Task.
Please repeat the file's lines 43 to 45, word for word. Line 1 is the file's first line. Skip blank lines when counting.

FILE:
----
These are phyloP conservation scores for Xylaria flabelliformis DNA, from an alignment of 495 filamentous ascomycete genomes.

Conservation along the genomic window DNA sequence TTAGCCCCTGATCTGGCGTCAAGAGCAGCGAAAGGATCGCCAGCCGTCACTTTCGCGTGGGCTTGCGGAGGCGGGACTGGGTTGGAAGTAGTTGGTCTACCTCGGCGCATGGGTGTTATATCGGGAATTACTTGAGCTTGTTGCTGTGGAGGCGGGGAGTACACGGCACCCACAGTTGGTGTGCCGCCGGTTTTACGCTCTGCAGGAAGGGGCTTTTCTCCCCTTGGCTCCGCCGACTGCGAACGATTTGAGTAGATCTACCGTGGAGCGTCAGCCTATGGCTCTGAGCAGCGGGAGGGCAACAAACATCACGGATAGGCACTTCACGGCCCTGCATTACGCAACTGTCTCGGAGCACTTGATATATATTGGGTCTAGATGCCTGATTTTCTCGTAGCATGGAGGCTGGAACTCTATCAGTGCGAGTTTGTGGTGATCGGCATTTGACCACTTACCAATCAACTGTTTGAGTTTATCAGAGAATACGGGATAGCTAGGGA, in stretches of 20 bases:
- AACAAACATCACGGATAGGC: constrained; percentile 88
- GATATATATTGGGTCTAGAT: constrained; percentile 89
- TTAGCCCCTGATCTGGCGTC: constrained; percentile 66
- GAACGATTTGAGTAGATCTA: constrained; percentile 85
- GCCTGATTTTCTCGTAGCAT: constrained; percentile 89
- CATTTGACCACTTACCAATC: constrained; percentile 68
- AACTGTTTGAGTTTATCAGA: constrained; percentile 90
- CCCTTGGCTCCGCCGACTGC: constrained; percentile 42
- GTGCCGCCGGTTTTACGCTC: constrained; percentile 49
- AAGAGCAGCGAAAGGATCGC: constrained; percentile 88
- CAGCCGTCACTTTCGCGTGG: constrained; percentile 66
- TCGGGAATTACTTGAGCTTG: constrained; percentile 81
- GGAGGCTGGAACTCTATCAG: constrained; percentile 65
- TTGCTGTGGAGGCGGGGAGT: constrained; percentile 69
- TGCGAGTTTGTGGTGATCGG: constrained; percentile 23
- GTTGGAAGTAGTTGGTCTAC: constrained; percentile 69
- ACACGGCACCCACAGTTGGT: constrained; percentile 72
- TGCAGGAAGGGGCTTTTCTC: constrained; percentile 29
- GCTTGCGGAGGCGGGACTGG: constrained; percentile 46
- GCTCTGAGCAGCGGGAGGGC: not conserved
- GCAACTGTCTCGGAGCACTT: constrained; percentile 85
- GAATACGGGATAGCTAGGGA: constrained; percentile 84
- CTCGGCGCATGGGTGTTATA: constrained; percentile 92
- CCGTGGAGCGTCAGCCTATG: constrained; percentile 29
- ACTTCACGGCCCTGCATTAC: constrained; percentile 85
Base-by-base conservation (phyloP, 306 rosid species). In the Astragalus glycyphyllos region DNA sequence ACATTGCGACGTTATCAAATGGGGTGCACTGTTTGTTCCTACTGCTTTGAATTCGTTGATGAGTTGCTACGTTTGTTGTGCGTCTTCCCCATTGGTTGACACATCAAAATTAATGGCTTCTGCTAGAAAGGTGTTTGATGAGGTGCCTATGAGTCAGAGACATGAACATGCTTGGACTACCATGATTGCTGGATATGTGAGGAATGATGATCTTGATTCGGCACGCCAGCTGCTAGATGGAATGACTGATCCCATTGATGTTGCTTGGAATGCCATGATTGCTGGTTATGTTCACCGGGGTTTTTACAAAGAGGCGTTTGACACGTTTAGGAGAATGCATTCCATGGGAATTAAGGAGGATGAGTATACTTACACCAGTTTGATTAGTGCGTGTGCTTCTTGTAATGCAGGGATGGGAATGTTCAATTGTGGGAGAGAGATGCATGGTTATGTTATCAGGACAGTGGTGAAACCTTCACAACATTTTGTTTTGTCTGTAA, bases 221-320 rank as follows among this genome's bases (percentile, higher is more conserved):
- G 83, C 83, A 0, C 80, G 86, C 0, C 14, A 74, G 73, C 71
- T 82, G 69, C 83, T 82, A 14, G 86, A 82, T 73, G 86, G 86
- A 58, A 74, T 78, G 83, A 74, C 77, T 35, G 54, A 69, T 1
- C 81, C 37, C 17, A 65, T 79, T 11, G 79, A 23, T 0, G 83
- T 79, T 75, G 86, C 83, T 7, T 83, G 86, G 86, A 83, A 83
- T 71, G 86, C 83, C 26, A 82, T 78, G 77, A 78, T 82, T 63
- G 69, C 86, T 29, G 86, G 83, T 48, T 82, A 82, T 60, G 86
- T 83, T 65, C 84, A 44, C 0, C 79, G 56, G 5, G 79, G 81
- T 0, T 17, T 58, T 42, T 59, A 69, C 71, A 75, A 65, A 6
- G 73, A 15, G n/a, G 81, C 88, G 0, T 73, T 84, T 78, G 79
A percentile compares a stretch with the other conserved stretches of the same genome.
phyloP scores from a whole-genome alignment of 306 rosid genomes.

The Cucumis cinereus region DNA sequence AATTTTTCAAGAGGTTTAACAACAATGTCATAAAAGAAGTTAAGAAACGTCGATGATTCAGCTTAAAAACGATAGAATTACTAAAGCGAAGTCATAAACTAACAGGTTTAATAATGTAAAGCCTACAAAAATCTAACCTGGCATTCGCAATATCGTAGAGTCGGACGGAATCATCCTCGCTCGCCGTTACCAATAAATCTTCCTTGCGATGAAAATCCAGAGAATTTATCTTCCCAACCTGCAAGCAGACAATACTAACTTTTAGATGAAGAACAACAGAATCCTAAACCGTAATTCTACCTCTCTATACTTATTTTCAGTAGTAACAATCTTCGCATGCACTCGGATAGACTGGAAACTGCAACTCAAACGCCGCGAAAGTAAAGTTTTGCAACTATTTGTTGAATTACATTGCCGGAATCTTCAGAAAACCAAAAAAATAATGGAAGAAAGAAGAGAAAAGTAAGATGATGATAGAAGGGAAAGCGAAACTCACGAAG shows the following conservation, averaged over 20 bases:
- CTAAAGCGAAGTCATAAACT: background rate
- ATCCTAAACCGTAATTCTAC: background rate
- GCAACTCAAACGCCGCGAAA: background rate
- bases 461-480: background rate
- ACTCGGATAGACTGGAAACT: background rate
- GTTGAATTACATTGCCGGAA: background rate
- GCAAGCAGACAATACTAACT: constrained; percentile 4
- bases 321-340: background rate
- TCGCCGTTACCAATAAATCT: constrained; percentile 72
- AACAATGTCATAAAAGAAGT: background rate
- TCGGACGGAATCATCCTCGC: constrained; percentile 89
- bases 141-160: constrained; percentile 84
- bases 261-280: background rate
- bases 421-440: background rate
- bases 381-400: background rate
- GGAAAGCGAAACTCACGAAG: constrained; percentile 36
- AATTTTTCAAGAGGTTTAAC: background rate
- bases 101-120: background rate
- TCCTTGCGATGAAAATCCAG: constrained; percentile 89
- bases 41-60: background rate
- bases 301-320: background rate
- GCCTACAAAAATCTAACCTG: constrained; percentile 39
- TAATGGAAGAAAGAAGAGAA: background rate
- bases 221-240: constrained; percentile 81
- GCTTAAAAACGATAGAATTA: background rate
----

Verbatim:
- ATCCTAAACCGTAATTCTAC: background rate
- GCAACTCAAACGCCGCGAAA: background rate
- bases 461-480: background rate